Felice: That relates to the number one constraint that I see: access to capital. Women need the technology, but in order to get it, they need money. It shouldn’t be difficult—the ideas are great, the businesses are sound—but the conventional way that institutions loan money doesn’t always work. Some of what we do to help is provide basic training on how to produce a business plan, and on how to simply ask for money—something that many women are afraid of. We’ve also created some of our own funding methods, and we’re part of many other initiativesto influence policymaking so that more credit can become available.
Somali women ... don't take credit for the fact that during the civil war, when the men were fighting, they were the ones sitting in the market, selling.
Dr. Abdi, are the women that you’re working with Somalia afraid to ask? How has the culture there and the constraints of years of rule by fundamentalist Islamist militants affected them?
Abdi: For years, just being a woman, you weren’t allowed to have capacity. I wasn’t allowed to run a camp or a hospital—and I was even attacked for it—for this simple reason.
Mohamed: Somali women are active—they are breadwinners—but they don’t take credit for the fact that during the civil war, when the men were fighting, they were the ones sitting in the market, selling. As we give them the opportunity to have their own business, we also have to give them self-confidence: We say, If it wasn’t for you, Somalia wouldn’t have survived.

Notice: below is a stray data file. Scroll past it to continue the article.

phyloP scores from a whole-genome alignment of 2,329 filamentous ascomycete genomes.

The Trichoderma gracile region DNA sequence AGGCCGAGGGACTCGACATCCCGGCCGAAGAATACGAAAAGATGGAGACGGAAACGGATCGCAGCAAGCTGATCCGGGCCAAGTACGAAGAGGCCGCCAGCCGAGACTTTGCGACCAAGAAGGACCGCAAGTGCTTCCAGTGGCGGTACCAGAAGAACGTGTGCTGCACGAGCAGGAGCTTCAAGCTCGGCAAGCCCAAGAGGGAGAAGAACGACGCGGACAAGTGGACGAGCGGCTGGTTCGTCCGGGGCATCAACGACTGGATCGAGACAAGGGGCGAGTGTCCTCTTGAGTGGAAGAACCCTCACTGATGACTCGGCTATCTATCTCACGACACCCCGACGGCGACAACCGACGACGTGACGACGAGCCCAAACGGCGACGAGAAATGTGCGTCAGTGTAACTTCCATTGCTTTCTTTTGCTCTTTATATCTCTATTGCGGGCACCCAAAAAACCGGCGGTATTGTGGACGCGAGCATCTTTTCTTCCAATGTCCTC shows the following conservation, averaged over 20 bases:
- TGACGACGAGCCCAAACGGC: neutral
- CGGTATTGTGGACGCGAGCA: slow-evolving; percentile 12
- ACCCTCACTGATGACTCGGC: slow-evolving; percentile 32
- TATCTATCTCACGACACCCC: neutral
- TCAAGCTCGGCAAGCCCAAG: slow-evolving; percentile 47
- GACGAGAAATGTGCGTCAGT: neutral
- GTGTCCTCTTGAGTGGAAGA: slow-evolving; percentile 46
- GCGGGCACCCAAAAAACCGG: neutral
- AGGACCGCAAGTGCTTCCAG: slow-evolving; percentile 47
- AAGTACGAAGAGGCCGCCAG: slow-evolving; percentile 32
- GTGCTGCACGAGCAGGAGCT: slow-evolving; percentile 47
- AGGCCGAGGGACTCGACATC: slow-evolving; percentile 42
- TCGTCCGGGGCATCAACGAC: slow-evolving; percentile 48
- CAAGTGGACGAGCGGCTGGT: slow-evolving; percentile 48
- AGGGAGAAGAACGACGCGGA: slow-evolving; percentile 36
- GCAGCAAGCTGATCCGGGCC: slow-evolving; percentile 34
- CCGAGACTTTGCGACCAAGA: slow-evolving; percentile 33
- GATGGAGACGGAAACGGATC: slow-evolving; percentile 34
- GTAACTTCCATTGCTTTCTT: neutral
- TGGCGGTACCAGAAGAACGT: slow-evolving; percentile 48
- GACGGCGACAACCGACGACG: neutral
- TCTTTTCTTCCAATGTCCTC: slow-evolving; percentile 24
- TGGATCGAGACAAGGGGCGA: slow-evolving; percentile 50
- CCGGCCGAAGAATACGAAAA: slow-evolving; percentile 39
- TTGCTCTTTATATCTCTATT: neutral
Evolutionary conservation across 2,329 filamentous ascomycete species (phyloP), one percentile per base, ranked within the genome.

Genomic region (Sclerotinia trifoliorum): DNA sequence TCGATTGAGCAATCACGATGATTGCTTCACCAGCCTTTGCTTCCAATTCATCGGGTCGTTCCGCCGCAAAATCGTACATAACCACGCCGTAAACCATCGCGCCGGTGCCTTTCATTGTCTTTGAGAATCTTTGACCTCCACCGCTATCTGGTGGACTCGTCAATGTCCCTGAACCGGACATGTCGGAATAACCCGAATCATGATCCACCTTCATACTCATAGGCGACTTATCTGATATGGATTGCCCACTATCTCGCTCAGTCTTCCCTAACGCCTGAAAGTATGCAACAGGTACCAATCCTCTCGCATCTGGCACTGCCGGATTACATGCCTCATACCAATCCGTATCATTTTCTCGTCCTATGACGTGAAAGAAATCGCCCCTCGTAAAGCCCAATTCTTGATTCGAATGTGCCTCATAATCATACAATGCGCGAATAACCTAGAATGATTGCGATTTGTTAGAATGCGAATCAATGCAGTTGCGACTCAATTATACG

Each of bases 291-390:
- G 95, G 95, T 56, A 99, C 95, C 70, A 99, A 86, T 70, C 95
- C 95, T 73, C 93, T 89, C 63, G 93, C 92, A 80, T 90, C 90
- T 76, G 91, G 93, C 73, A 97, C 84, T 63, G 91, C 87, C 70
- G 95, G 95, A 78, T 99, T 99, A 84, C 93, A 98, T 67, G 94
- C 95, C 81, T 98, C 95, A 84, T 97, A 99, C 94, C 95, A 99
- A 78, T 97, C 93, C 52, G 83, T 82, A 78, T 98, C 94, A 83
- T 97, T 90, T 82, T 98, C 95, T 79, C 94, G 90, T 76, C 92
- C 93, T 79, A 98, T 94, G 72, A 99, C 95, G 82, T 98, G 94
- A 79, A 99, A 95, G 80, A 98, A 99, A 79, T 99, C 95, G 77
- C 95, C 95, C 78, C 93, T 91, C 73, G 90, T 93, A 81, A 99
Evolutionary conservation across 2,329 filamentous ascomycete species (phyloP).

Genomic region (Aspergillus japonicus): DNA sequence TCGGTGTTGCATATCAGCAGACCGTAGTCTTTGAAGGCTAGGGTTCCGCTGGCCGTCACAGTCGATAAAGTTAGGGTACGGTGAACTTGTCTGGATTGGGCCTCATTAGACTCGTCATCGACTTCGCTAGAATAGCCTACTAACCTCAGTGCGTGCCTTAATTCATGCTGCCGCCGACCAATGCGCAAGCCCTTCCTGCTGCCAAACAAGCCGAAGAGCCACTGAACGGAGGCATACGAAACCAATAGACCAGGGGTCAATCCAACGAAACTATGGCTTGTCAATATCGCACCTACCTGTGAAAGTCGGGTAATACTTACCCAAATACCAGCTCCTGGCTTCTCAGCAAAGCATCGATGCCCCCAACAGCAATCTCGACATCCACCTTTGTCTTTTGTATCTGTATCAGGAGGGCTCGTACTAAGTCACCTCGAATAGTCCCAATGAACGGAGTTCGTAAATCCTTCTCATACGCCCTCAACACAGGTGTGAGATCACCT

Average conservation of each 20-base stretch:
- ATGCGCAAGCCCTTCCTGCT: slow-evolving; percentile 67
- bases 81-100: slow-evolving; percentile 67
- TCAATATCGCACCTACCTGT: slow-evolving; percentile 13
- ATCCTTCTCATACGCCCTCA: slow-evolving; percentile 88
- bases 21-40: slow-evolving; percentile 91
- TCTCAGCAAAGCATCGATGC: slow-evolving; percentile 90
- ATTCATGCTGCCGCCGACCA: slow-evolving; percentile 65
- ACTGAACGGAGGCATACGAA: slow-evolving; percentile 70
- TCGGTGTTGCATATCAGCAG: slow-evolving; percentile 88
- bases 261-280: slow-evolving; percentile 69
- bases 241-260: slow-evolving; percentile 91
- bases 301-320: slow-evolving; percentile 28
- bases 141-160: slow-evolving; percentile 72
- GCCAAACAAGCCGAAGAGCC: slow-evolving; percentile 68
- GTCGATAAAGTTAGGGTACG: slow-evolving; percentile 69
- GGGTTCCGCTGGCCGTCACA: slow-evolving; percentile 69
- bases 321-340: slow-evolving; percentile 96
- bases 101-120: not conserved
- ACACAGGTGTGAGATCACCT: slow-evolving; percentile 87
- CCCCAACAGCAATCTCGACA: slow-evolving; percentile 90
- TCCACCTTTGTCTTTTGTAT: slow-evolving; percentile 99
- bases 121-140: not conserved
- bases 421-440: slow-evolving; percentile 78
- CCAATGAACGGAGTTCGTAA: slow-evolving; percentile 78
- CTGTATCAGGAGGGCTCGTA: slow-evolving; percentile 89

How have the women in your networks expanded on the work that you started?
Abdi: Sixty percent of thousands in our camp arewomen and children. Over the past 22 years, we have taught them that they were equal to their husbands, that they could defend their rights, to do any job. We’ve employed many of them as nurses and midwives. They have learned from each other’s example, and now, they are ready to become self-sufficient.
Felice: This is the network’s fourth year, and we are just entering a period where we’re going to see exponential growth. There is so much evidence that the thousands of women in our network are already paying it forward, helping each other and bringing new entrepreneurs into the fold. This year we want to challenge 10,000 women to help 10 people each, and then to get that 100,000 to help 10 people. So by 2015, we will impact a million women. The scale is exciting, and we see ourselves as an enabler—it’s really the doers that have the great ideas. And some of our success is personal—it can’t be found on a spreadsheet. For me, really, a lot of the impact can best be felt sitting and meeting with women and seeing their potential.
And on the flip side, Deqo, what have you learned about the commitment of companies like Dell to the type of work that you are doing?
Mohamed: I think the world is getting better. Before it was rich companies in their own world, while the rest of the world is suffering. Now there is emerging an understanding, a willingness to support—an idea that if you don’t fix a problem, it will get to you. We’re losing this ego, this “us and them.” We’re developing a “we.” Even if these companies don’t give anything, or give a small amount, it’s inspiring to feel know that they understand what we do.